There’s nothing like moving house—badly—to shore up some lessons learnt.
When I first moved out of home my mother gave me a book, one of those hard cover Reader’s Digest specials, 10,001 Hints and Tips for the Home. I hadn’t opened it when I took it off the shelf to put in the charity box prior to my recent move. Curious, I flicked to the section on moving house. The first subheading was ‘Three months before the move’. I laughed.
My partner and I moved house earlier this week. The turnaround for the decision went something like this: inspection on Saturday, application in on Monday, keys in our hands the following week, pack and move. The idea of having three months to move was a luxury.
The day the removalists came we were underprepared with two rooms still to pack. Despite the fact we’d spent a weekend stuffing books and other items into packing crates, we’d still underestimated how long it would take to sort through other aspects of our life: scraps of paper onto which urgent notes had been hastily scribbled (were they still relevant?), boxes of miscellany from previous moves that had never been re-opened (what is in that box?) and the relentless stream of small decisions to make about whether to keep favourite but ageing items of clothing.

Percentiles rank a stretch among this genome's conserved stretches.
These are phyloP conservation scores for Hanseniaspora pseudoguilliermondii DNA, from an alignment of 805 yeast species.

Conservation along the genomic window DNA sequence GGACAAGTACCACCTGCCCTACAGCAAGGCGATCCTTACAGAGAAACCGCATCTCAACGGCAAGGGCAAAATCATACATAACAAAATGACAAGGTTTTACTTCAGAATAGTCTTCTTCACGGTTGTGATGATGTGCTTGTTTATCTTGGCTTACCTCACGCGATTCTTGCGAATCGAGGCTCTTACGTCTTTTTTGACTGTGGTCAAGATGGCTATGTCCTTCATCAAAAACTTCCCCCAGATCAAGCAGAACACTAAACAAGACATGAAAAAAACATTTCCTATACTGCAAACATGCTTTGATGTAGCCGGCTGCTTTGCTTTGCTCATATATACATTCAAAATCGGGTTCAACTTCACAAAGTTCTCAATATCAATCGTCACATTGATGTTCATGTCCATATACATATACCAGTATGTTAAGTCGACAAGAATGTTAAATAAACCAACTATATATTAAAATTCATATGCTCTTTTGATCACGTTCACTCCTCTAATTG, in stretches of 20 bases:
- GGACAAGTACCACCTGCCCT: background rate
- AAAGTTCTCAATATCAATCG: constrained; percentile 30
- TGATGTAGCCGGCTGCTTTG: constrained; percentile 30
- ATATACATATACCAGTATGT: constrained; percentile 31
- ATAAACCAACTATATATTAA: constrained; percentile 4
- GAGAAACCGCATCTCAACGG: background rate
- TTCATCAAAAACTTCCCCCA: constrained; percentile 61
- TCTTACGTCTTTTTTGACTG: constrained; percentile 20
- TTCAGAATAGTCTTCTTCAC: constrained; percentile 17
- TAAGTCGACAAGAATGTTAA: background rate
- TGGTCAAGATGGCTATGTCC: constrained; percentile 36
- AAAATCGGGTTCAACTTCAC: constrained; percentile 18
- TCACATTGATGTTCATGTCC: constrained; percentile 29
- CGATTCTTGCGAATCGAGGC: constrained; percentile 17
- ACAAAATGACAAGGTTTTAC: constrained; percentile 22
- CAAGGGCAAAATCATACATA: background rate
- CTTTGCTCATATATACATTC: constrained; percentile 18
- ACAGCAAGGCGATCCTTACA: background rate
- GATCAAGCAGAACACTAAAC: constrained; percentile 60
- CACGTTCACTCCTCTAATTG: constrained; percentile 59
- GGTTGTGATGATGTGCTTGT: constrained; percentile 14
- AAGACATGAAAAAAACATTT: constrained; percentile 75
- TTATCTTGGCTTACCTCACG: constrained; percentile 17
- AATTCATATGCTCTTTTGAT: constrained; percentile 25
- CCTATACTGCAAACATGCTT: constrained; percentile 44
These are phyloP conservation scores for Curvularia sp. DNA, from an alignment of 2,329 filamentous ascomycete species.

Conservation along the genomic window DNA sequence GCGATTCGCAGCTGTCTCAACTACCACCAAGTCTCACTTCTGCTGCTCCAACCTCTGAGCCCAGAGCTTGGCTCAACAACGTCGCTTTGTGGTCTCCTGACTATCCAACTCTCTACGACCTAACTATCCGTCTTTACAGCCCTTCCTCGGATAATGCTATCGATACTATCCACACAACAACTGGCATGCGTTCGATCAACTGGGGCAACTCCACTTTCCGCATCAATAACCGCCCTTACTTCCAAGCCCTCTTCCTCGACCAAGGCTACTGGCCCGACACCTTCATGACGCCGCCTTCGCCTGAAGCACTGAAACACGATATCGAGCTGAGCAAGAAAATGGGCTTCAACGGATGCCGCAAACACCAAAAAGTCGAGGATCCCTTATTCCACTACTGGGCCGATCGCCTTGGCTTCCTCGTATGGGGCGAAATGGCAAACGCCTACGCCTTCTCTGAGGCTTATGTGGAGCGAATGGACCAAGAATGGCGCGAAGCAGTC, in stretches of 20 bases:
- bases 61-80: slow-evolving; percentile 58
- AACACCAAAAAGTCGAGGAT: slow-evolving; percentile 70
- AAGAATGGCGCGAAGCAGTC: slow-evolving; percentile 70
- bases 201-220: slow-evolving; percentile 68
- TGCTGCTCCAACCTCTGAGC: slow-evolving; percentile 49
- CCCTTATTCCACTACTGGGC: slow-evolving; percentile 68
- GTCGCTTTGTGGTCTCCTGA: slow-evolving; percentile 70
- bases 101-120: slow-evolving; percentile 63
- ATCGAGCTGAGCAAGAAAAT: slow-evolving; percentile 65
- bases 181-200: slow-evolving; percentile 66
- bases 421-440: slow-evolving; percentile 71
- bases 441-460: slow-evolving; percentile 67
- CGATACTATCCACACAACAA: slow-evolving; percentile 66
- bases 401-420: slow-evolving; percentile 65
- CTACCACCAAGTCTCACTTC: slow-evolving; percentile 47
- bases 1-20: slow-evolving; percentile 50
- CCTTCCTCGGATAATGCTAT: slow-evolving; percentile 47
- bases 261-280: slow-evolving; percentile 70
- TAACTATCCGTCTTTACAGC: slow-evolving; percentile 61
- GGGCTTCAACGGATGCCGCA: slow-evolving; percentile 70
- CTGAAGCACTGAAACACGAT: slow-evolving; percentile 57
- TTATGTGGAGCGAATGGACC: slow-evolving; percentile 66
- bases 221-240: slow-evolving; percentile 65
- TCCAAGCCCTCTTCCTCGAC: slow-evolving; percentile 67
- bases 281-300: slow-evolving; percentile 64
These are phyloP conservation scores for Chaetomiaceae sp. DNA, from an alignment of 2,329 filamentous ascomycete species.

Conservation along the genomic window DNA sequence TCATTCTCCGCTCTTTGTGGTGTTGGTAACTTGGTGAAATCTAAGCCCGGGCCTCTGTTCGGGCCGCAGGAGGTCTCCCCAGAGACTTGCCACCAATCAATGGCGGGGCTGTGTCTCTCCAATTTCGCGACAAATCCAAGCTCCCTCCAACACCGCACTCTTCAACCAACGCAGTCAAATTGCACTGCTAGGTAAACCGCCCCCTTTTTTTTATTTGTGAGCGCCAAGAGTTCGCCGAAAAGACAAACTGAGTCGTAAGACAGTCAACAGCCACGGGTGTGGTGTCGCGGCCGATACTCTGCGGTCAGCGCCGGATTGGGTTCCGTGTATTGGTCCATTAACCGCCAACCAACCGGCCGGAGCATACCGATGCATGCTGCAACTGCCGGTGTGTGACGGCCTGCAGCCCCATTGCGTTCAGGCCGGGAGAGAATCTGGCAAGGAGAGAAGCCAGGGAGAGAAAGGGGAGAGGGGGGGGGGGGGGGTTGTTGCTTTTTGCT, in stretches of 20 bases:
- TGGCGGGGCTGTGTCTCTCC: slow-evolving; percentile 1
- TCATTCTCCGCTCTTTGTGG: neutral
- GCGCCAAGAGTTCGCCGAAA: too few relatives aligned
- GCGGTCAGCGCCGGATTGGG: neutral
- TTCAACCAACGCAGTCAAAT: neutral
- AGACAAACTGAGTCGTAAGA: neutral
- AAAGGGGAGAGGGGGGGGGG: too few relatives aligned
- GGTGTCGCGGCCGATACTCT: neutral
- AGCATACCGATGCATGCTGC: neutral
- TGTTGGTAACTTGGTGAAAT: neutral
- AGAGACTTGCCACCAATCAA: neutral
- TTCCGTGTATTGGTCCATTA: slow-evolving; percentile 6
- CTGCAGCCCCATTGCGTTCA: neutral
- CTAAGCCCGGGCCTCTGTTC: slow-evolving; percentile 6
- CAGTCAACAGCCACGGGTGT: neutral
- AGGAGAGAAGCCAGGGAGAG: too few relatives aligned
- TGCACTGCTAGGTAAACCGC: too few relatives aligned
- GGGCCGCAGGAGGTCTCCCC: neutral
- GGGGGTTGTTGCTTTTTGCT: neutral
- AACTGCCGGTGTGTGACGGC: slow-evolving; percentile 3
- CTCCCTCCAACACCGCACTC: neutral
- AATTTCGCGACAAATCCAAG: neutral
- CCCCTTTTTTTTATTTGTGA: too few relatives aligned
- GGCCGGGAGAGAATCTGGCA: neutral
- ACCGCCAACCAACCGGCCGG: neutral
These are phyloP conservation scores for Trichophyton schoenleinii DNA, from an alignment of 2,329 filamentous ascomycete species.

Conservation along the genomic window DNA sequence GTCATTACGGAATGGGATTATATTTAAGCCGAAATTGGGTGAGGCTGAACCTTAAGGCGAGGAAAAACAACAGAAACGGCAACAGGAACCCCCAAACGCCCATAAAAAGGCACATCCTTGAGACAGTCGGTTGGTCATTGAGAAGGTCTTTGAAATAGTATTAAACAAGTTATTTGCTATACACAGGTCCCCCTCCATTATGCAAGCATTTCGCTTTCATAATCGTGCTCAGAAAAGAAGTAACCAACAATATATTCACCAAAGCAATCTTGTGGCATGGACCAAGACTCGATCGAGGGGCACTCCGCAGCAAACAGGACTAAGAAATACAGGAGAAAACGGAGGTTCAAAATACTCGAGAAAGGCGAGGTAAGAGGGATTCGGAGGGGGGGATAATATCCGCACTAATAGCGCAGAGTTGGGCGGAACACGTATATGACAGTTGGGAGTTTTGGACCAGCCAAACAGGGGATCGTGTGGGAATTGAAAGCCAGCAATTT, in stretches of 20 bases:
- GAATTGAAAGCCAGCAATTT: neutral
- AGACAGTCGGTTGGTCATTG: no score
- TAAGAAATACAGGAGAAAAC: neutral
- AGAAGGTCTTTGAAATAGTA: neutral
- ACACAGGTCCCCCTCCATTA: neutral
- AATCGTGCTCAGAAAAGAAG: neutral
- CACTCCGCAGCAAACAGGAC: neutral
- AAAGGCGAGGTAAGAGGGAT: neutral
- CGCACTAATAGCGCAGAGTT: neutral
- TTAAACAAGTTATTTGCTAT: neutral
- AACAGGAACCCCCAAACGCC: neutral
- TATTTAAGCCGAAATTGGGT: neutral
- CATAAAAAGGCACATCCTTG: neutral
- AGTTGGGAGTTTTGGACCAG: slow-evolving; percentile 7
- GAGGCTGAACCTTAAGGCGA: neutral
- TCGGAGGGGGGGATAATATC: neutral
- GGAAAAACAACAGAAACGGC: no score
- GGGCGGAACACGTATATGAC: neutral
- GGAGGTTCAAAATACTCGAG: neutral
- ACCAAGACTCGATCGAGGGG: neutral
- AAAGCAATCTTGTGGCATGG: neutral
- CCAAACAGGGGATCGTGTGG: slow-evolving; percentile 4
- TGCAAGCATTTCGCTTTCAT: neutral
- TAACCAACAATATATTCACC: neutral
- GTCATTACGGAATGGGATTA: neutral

Next time I vow to take a more project oriented approach with the decision to move as the start of the project. It means we can begin shedding the obsolete parts of our lives earlier on, even before we have a place to stay, rather than when the crates turn up.
The things I did well were: organising change of address, switching electricity, phone and internet services and ordering the removalists.
The things I did badly were: tracking our progress against the event horizon and acting accordingly, getting buy-in from stakeholders (mainly my partner) about the need to make some decisions concurrently, and not admitting I was unfit for the task (health issues aside, I should’ve asked a friend for help or hired a professional anyway).
The idea of hiring a professional brought me back to the idea of project management being a profession. I don’t know many people who have moved more than 3-4 times in the last decade, but moving assistants and removalists deal with moves every day: they know how to do it properly so things go relatively smoothly and they can do it faster because they’re well-practised. So does that mean if you’re a project professional and you project manage your life, you can deal with life’s challenges better?
What project-led advice would you give to someone moving house?